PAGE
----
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Three Ideas For Visiting Rocky Mountain National Park

Three Ideas For Visiting Rocky Mountain National Park

Rocky Mountain National Park is best known for its incredible scenic hiking trails, breathtaking alpine scenery, and abundance of wildlife. With so many things to see and do, there’s a bit of bit of something, for everybody, within the Rockies.


Here are our high three suggestions for getting the most out of your next trip to the Rocky Mountains:

1 Get Acclimated
Rocky Mountain National Park begins at the already-lofty elevation of 7,840 ft and extends all the way up to 14,259 feet at the summit of Longs Peak. Unfortunately, when you’re not properly acclimated, the high altitude can put a critical damper on your adventure plans.


Lower oxygen levels can lead to labored breathing, elevated coronary heart rate, headaches, fatigue, and even nausea. Because your body is working on overdrive to soak up oxygen, it’s more prone to Altitude Sickness and different altitude-associated symptoms.


Happily, getting acclimated is fairly easy and straightforward. So, before you go full-on-adventure mode, it's possible you'll want to consider the following tips:


Keep hydrated
There’s no such thing as too much H20 in a temperate climate like the Rockies. Attempt to avoid caffeinated, sugary drinks as much as possible and drink a ton of water to keep your self hydrated.

Layer up

Not only do you have to regulate the weather, however you must assume that temperatures will change all through the day – they often do within the Rockies. Layer your clothing or pack appropriately to make sure you can keep your core body temperature, regardless of the place you're in the park. Packing lightweight, well-insulated sweatshirts, like the Ororo Heated Hoodie, or a fleece-lined, water-resistant jacket, like the Ororo Heated Jacket, will give you versatility and comfort in Rocky Mountain’s various climates.


Take it easy
It’s perceiveable that you’re desperate to hit the trails, but chances are you'll need to consider grabbing an excellent book, throwing on a snug jacket, and spending the afternoon hanging round in a hammock. Low-impact activities, notably in your first day, are probably the greatest things you can do to get acclimated.


Eat high-calorie foods
For those who’re in search of a guilt-free reason to indulge in your favourite high-calorie camp meal, you’ll be stoked to search out out that consuming more energy is a great way to assist your body acclimate to high altitudes. At high altitudes, your body is working harder and wishes more fuel, so, pack an additional Snickers in your daypack before you hit the trail! Snickers.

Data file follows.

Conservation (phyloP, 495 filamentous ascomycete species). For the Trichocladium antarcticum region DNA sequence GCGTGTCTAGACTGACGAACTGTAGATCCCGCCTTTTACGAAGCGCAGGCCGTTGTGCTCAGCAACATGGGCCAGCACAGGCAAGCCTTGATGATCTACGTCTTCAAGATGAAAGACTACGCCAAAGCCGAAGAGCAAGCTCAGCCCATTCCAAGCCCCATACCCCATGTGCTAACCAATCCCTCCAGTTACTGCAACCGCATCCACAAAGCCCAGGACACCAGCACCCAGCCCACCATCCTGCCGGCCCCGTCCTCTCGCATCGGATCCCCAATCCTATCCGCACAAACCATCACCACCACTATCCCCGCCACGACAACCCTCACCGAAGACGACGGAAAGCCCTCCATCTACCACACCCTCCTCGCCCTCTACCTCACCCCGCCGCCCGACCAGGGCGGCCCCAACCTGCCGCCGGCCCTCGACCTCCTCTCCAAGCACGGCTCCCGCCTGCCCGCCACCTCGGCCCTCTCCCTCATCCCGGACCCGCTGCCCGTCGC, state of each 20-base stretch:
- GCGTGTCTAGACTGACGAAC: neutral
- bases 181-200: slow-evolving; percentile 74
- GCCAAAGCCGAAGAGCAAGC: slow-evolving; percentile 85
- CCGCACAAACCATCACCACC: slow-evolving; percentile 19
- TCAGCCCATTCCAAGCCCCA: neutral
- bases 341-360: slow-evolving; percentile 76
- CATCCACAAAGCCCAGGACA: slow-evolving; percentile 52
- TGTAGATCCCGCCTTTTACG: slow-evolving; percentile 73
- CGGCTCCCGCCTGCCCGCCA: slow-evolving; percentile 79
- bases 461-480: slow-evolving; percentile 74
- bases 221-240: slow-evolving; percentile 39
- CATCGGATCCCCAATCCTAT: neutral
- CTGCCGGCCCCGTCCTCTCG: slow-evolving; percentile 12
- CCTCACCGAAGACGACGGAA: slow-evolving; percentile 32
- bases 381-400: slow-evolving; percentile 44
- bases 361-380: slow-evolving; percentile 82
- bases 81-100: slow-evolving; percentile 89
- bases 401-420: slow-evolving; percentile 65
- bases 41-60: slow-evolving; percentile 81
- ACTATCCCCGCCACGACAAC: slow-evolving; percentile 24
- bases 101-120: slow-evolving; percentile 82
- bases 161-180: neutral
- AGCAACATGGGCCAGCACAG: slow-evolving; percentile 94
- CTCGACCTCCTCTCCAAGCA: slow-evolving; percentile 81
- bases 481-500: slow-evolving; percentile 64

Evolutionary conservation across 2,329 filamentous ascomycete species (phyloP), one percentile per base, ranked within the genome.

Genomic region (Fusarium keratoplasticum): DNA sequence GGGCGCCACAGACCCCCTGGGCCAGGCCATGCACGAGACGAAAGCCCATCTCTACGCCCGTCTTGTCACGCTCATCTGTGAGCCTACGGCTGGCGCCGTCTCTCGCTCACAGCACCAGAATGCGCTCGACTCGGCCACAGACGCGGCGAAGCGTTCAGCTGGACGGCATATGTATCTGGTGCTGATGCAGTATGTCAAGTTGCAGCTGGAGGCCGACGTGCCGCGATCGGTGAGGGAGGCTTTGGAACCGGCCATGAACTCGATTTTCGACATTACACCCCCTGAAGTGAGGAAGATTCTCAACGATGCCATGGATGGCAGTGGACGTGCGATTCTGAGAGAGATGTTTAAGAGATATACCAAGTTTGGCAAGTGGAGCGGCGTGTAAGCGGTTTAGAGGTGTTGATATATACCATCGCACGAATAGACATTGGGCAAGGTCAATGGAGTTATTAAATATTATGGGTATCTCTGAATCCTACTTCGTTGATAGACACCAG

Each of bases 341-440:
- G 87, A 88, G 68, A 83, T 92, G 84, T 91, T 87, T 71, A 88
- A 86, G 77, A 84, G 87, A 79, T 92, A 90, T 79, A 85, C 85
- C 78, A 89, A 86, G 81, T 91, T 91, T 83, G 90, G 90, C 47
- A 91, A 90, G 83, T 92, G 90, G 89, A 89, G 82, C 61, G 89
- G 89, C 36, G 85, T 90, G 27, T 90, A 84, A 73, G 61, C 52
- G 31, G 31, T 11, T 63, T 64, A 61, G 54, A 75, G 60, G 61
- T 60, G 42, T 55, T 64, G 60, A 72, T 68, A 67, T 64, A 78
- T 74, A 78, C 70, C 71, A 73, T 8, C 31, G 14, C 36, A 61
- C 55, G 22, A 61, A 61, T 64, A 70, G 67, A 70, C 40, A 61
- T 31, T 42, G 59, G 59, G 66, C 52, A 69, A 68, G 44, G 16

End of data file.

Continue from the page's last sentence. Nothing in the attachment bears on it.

2 Take a Hike
What better option to experience the fantastic thing about the Rockies, than by taking a stroll into the woods? With over 300 miles of hiking trails to choose from, there’s a path for every type of hiker in Rocky Mountain National Park. Hikes range from highly accessible wilderness walks to arduous treks up 14,000-foot peaks, so that you’ll wish to do some pre-planning earlier than you arrive.


That will help you slender down your must-hike list, we’ve included the top three hikes within the park under:


Bear Lake Loop: A brief .6-mile stroll that gives views of Hallet, Longs Peak, and early morning reflections in a subalpine lake. This trailhead also supplies access to a few other notable trails: Nymph Lake, california posters Dream Lake, and Emerald Lake.

Mt. Ida: A crowned-jewel of the park, this 9.6-mile out and back trail gives sweeping views of the alpine tundra, as well as Mummy Range, Mt. Julian, Longs Peak, and different notable Rocky Mountain landmarks.

Fern Lake: A 7.eight-mile trek that ends in incredible views of Notchtop and Little Matterhorn. Hike this path to experience cascading waterfalls, subalpine lakes, and an opportunity to view some wildlife!

As a general rule of thumb, hikers ought to be aware of lightning and storm risks when hiking at higher elevations. Try to avoid infamous afternoon thunderstorms by hiking within the morning and packing correct gear.

3 Take a Drive
One of the unique experiences found in Rocky Mountain National Park Is the forty eight-mile Trail Ridge Road, which stretches between Estes Park and Grand Lake. Recognized by locals because the ‘highway to the sky,’ Trail Ridge Road is the highest steady paved road within the United States and crosses the Continental Divide at an astonishing 12,183 feet.


In addition to offering awe-inspiring views of the Rockies and a variety of wildlife sightings, Trail Ridge Road additionally provides a rare opportunity to drive beyond the thick subalpine forest into the alpine tundra. In reality, eleven miles of the highway extends above the tree line!


Roughly halfway by your adventure, you'll be able to drop by the Alpine Visitor Center, the highest visitor’s heart in the National Park System, and grab a chunk to eat or a cup of coffee.


Climate situations along Trail Ridge Road, notably in the alpine tundra, are identified to be unpredictable and resemble climate you’d discover in the Canadian Arctic. It’s common for visitors to experience extremely high winds and temperatures which can be 20 to 30 degrees cooler than neighboring Estes Park. Don’t neglect to pack your Ororo Heated Jacket, so you get warmer, faster, and are shielded from the wind in your alpine journey!